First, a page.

Food Worker Handwashing and Restaurant Factors
Restaurant management and food safety programs should
- Review restaurants’ practices and surroundings in light of the findings of this study and highlight potential barriers to and supporters of hand hygiene.
- Know that efforts to improve hand hygiene in restaurants should address the factors that affect hand hygiene behavior.
- Revise food-preparation activities to lower the number of needed handwashings. For example, a sandwich-making process could be revised to lower the number of times a worker has to handle raw meat. This would lower the number of handwashings needed and should increase the odds that workers will wash their hands as needed.
Researchers should conduct more research on factors that affect hand hygiene and on the link between glove use and handwashing.
Why This Study Was Done
The spread of germs from the hands of food workers to food is an important cause of foodborne illness outbreaks in restaurants. It accounts for 89% of outbreaks in which food was contaminated by food workers. Proper handwashing can reduce germs on workers’ hands and the spread of germs from hands to food and from food to other people.
The U.S. Food and Drug Administration (FDA) recommends handwashing before making food and putting on gloves to make food. FDA advises that hands be washed after
- Using tobacco,
- Using tissue,
- Preparing raw animal products,
- Handling dirty equipment, and
- Touching the body (such as scratching your nose).
Handwashing may not always be enough to stop the spread of germs from hands to food. So the FDA recommends use of barriers such as gloves to stop the spread of germs. But research on handwashing and glove use in restaurants shows that these practices do not occur as often as they should. To improve these practices, we must understand factors linked with these practices. We interviewed and watched food workers to collect data on these practices.
What the Study Described
This study looked at how restaurant traits such as the number of meals served were linked with food workers’ handwashing and glove use practices.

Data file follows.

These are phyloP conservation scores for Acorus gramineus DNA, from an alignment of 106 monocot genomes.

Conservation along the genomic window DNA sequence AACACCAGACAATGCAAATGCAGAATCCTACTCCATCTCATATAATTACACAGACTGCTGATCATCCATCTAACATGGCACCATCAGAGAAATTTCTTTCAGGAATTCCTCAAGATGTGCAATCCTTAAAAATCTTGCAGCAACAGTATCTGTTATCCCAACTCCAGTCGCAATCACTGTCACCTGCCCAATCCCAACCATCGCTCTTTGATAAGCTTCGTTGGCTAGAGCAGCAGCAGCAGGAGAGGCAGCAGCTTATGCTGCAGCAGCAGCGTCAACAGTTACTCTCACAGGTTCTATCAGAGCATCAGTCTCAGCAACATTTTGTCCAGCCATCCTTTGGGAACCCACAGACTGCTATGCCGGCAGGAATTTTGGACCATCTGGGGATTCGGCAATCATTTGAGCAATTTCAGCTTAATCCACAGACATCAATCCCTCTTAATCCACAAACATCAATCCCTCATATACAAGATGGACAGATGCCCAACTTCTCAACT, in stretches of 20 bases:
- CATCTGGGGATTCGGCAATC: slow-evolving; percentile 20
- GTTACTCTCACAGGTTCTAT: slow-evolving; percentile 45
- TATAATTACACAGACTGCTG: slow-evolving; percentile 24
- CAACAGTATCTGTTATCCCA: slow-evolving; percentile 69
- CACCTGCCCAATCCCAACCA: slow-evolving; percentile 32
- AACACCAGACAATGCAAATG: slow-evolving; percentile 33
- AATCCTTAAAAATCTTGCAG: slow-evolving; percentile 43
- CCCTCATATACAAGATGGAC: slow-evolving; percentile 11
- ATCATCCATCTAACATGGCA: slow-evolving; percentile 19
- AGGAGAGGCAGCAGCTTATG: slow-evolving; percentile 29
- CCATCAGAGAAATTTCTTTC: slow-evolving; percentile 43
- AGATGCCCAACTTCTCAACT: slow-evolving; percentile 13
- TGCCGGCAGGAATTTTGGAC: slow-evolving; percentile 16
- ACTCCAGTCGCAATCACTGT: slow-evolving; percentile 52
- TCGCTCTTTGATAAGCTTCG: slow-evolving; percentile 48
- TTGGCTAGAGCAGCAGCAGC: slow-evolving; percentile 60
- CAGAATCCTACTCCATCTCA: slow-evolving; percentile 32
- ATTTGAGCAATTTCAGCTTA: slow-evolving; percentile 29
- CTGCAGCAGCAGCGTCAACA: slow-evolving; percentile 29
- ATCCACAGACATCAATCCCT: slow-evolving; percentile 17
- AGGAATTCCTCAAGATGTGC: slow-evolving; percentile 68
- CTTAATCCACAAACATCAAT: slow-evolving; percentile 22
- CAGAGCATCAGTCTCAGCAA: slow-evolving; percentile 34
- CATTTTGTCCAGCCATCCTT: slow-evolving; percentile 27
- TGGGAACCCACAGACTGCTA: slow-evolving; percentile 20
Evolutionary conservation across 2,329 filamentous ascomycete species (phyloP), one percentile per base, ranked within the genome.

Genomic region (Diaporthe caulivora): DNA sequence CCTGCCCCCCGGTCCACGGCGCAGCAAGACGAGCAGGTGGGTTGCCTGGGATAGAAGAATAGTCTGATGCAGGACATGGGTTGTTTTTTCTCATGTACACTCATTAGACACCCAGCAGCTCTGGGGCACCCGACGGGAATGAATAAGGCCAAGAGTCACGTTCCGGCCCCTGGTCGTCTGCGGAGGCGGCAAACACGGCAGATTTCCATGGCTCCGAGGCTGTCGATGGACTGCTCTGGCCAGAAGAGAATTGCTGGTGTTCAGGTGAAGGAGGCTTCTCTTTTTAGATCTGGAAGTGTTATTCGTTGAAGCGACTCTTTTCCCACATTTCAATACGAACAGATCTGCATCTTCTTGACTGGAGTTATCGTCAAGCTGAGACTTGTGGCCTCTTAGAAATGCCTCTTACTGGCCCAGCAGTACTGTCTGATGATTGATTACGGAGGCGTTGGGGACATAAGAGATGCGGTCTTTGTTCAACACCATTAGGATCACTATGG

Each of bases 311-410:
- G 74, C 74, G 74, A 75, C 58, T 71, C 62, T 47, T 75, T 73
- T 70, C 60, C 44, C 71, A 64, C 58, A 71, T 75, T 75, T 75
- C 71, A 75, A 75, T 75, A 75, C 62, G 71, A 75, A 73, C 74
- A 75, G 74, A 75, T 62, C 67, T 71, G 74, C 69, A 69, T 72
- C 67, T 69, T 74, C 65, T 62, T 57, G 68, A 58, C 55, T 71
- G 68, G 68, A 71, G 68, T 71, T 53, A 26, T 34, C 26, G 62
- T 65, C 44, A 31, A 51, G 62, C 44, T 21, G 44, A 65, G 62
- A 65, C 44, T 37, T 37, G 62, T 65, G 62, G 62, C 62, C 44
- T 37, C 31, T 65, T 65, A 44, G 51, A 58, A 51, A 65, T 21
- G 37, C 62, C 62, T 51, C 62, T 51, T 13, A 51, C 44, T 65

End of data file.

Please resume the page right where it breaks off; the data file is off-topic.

What the Study Found
Food workers were more likely to wash their hands when they should
- Before food preparation than with other work activities.
- When workers were not busy.
- In restaurants where workers had food-safety training.
- In restaurants with more than one hand sink.
- In restaurants with a hand sink in view of the observed worker.
Glove use was more likely to occur
- During food preparation than during other work activities.
- When workers were not busy.
- In chain restaurants.
- In restaurants with glove supplies in areas where food was prepared.
Handwashing and glove use were linked to each other. Handwashing was less likely to occur when gloves were worn.
Several traits were not related to either handwashing or glove use. These factors were
- Type of food preparation process.
- Hand hygiene training.
- Manager certification.
- Hand washing supplies located at the hand sinks.
- Worker visibility to manager.
- Management encouragement of hand washing (as reported by manager).
This study was conducted by the Environmental Health Specialists Network (EHS-Net). EHS-Net is a federally funded collaboration of federal, state, and local environmental health specialists and epidemiologists working to better understand the environmental causes of foodborne illness.
Factors Related to Food Worker Hand Hygiene Practicespdf icon (scientific article this plain language summary is based on)
Food Worker Handwashing and Restaurant Factors pdf icon[PDF – 282 KB] (fact sheet version of this page)
Food Worker Handwashing and Food Preparation (plain language summary of another hand hygiene article)
Factors Affecting Safe Food Preparation by Food Workers and Managers (plain language summary of another hand hygiene article)
Food Safety Practices of Restaurant Workers (plain language summary of another hand hygiene article)
Hand Hygiene Study (study information)
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